• Adams's Religious World Displayed, Vol. I. p. p. 280, 281.
disciples to fill up its ranks, and to thin those of an opposite religion. It must be admitted, that there are on record, a few instances of Christianity's being disgraced by the conduct of its professors, who have called in the aid of this demon, to settle religious disputes with heathens. The church of Rome has generally employed it against the Protestants, and the Protestants have too often employed it against the church of Rome; but much oftener against one another. But, so far as Christianity is concerned, we have an answer of the most satisfactory kind. With whatever violation of the sacred rights of conscience, the professors of the Gospel may have been chargeable, these outrages were committed, in direct opposition to the example and to the doctrine of our Saviour, and of his apostles, and to the whole spirit of Christianity; and could the same thing be aflirmed of the successors of Mohammed, that they had acted, in this respect, in opposition to the example of their prophet, and the doctrines of his Koran, the shaft aimed at their religion must be rebutted, and fall pointless to the ground. The truth, however is, that the worst of Mohammed's successors, in their tyranny and persecution, have only trodden in the footsteps, and breathed the unrelenting spirit of their prophet; and have never exceeded either his example, or his instructions.
Mohammedism, (part of it having been stolen from Judaism, and part of it from Christianity,) has certainly contributed something to the decline and fall of that polytheism, which overspread the Pagan world; but to the sanctification of men, it has contributed nothing. It not only leaves man, as it found him, the slave of his sensual appetites, but it gives him a licence, in the name of God, to pursue their almost unbounded gratification. When it finds man serving divers lusts and pleasures, instead of pointing out holiness as necessary to his happiness, it bids him God-speed, and directs him to a happiness destruetive of all holiness, both of heart and life. To those passions and appetites which, in a creature designed for a higher state of being, require to be perpetually checked and circumscribed, it gives the supreme dominion. While it promises to admit him into a paradise, it has prepared for him neither intellectual nor spiritual pleasures.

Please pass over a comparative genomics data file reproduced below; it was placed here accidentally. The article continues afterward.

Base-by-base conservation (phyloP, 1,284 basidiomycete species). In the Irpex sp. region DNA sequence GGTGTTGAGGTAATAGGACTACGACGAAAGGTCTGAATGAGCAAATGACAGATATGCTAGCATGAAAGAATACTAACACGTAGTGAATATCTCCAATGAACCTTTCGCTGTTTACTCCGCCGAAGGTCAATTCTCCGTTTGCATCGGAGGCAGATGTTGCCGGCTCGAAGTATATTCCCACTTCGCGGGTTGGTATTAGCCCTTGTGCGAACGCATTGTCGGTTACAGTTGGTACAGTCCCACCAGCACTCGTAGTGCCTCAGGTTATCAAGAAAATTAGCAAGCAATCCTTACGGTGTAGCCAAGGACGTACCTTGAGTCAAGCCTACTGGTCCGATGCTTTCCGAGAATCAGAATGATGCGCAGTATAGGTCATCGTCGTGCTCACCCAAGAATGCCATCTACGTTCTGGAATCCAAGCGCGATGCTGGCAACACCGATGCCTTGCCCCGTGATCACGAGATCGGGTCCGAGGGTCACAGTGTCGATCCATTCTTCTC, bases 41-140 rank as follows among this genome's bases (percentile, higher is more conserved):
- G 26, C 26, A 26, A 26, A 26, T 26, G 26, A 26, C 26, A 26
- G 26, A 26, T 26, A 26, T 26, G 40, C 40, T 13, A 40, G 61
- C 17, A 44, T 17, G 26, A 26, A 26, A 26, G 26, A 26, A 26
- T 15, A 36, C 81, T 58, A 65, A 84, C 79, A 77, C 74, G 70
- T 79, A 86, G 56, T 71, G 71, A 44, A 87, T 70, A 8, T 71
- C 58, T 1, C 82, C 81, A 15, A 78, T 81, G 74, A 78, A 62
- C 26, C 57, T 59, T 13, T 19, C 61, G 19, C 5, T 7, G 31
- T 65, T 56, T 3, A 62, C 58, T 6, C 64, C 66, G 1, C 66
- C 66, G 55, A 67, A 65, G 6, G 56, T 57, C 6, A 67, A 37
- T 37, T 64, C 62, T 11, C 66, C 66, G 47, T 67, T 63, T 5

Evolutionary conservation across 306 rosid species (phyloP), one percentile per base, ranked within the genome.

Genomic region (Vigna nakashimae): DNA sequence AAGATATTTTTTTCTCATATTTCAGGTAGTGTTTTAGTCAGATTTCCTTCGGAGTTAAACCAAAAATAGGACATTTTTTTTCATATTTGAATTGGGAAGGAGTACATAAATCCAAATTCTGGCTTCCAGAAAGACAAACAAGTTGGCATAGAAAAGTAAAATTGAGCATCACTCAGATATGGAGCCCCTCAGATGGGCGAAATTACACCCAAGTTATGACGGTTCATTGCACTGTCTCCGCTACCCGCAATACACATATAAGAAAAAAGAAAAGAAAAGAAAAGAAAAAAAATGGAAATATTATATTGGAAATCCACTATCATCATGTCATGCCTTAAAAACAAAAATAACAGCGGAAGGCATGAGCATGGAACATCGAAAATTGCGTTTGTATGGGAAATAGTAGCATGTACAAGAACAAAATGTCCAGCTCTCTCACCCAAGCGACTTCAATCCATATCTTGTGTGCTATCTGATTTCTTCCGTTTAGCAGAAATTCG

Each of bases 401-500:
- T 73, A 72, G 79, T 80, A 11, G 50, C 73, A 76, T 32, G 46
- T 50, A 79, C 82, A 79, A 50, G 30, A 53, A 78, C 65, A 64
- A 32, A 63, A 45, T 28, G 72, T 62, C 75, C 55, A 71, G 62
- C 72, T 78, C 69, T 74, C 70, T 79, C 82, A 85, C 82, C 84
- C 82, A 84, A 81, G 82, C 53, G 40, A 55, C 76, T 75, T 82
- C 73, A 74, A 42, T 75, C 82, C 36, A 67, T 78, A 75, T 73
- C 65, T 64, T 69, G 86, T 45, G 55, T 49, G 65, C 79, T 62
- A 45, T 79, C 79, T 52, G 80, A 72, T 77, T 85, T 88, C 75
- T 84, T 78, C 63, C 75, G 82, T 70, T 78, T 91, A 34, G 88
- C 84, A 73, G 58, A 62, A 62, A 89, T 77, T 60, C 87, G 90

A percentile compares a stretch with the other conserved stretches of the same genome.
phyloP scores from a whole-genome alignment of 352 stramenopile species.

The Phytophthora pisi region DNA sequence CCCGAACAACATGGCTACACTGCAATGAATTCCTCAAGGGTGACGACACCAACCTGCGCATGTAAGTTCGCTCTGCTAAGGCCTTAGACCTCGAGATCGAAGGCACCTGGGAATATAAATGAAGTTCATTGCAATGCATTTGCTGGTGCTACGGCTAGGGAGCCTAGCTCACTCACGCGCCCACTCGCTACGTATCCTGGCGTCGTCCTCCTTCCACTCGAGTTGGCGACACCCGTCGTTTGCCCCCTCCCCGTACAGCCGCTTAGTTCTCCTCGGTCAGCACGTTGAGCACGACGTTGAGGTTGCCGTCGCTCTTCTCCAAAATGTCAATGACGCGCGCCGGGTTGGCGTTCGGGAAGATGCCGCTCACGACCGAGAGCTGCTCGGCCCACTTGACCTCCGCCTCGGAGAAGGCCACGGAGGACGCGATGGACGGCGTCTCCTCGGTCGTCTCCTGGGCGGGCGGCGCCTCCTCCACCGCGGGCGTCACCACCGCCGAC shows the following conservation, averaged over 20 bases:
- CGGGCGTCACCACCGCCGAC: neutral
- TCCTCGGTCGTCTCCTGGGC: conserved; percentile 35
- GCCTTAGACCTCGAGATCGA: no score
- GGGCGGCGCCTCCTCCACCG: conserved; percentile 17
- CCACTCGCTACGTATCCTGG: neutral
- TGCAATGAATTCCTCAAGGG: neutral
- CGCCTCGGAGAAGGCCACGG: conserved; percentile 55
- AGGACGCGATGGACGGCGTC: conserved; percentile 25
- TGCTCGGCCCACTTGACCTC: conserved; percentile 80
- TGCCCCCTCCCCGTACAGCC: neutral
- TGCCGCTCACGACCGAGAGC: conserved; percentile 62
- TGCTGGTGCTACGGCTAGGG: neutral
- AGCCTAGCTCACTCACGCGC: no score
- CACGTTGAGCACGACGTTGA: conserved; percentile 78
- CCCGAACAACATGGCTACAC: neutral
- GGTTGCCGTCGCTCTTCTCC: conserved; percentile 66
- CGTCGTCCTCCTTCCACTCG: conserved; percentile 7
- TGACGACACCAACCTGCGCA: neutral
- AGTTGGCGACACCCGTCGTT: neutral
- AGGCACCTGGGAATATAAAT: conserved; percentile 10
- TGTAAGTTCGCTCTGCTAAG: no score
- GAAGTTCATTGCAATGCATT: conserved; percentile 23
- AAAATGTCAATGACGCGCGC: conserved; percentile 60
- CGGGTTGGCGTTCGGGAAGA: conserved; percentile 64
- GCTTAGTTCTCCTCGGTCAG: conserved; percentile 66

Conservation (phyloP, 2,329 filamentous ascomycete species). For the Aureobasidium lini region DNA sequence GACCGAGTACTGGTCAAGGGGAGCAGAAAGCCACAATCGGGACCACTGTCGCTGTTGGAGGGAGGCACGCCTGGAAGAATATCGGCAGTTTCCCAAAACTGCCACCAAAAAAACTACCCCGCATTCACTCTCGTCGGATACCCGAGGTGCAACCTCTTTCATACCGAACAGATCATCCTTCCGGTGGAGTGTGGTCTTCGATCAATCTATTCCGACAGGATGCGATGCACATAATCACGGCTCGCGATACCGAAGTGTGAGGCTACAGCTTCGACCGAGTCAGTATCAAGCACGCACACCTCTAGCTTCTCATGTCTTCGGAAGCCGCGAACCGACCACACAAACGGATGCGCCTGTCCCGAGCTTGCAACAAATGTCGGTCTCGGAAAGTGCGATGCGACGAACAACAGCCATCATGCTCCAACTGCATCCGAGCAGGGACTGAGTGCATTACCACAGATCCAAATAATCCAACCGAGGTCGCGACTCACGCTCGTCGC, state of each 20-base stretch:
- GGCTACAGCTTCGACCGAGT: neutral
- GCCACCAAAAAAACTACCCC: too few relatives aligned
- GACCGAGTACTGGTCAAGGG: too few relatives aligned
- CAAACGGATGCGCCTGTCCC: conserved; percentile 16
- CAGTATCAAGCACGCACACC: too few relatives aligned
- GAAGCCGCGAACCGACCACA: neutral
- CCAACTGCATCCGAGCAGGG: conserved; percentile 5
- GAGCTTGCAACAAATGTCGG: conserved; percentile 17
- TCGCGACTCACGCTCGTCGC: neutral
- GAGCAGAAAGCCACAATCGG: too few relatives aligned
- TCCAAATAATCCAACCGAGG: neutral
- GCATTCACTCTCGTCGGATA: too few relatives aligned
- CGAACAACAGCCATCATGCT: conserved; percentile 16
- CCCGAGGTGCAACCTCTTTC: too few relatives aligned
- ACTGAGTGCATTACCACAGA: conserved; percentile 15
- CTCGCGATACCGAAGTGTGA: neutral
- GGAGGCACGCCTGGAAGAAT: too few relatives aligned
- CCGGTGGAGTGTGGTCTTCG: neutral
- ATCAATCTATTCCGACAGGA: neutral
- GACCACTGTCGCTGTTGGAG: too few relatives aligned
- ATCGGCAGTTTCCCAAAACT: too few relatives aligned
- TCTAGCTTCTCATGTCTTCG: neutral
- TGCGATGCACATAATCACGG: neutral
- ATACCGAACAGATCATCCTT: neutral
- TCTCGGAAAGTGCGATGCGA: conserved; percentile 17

There is scarcely an irrational animal, that is not capable of relishing, with as keen an appetite as he, those delights in which it places the supreme happiness of man. The love of God which it teaches, is not the love of his moral attributes and character. The love of man which it enjoins, is not the love of the whole species, but of those only who are believers in the prophet. It is a persecuting religion, and no such religion can embrace this grand maxim, “whatsoever things ye would that men should do unto